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Twitter removes state-linked accounts

June 12, 2020

Twitter said the accounts were part of a network used to push propaganda, attack critics of the government and spread misinformation. A majority of the accounts were linked to China.

Symbolbild Twitter Konto
Image: picture-alliance/dpa/A. Gombert

Twitter said Thursday it had removed more than 170,000 state-linked accounts used by China, Russia and Turkey. 

The US-based social media company said these accounts consisted of a network of echo chambers, used to push propaganda, spread misinformation or attack critics of the government. 

The biggest network of these accounts was linked to China, with 23,750 that were further boosted by 150,000 "amplifier" accounts. 

Read more: EU says China, Russia behind coronavirus 'disinformation campaigns'

The Turkish and Russian networks were much smaller, with 7,340 and 1,152 accounts respectively. 

The accounts and their content have been removed from Twitter, but will be archived on a database for research.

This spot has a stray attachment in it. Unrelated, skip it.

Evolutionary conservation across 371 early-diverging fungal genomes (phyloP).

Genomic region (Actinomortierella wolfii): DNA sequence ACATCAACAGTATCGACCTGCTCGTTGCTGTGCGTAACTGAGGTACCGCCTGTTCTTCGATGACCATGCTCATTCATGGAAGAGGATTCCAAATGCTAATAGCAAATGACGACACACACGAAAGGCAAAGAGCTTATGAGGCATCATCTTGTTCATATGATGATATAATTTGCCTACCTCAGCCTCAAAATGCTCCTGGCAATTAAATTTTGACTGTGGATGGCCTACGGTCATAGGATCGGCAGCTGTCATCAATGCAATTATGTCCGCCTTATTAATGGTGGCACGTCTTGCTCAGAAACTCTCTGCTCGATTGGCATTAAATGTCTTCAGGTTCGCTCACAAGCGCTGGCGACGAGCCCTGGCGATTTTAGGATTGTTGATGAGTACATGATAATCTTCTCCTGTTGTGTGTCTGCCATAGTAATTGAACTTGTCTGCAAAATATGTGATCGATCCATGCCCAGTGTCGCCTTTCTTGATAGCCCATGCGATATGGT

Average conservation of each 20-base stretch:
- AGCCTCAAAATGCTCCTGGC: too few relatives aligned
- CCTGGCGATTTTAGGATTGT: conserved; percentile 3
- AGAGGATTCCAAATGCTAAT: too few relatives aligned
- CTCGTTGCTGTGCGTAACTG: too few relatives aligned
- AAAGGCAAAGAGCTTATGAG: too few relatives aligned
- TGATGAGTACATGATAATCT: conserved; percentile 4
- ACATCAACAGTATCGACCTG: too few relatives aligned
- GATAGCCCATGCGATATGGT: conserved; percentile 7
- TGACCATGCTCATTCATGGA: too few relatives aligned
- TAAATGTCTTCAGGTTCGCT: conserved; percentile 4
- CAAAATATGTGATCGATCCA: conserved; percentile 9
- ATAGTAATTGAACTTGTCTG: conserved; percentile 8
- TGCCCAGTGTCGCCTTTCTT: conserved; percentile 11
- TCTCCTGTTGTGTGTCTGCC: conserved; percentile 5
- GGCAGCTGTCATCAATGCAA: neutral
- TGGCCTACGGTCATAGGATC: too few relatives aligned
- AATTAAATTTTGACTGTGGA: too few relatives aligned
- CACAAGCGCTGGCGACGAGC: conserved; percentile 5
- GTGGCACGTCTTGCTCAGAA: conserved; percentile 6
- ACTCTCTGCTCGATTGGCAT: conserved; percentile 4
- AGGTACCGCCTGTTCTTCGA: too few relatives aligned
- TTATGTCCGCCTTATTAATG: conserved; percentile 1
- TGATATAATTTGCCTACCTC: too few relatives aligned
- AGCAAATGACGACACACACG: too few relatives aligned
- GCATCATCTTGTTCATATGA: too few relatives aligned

Last year, Twitter had also detected a Chinese network during pro-democracy protests in Hong Kong. The social media giant said the same systems were used to detect the most recent network, although it was not as influential. Twitter's analysis said this network was involved in a "range of coordinated and manipulative activities."

Read moreA year of Hong Kong protests: Is Beijing finally regaining control?

'Deceptive narratives'

Apart from pushing Beijing's narrative on the Hong Kong protests, the accounts were also spreading misinformation about coronavirus and criticizing Taiwan.

"They were tweeting predominantly in Chinese languages and spreading geopolitical narratives favorable to the Communist Party of China, while continuing to push deceptive narratives about the political dynamics in Hong Kong," Twitter said.

Read moreWill China's new national security law for Hong Kong be the end of autonomy in the territory?

Social media giants such as Twitter, YouTube and Facebook are censored in China.

Twitter said the Turkish network was discovered in early 2020, and used to boost the public image of President Recep Tayyip Erdogan. The Russian accounts also sought to influence political opinions, promote the ruling United Russia party and attack dissidents.

tg/dr (AFP,  Reuters)

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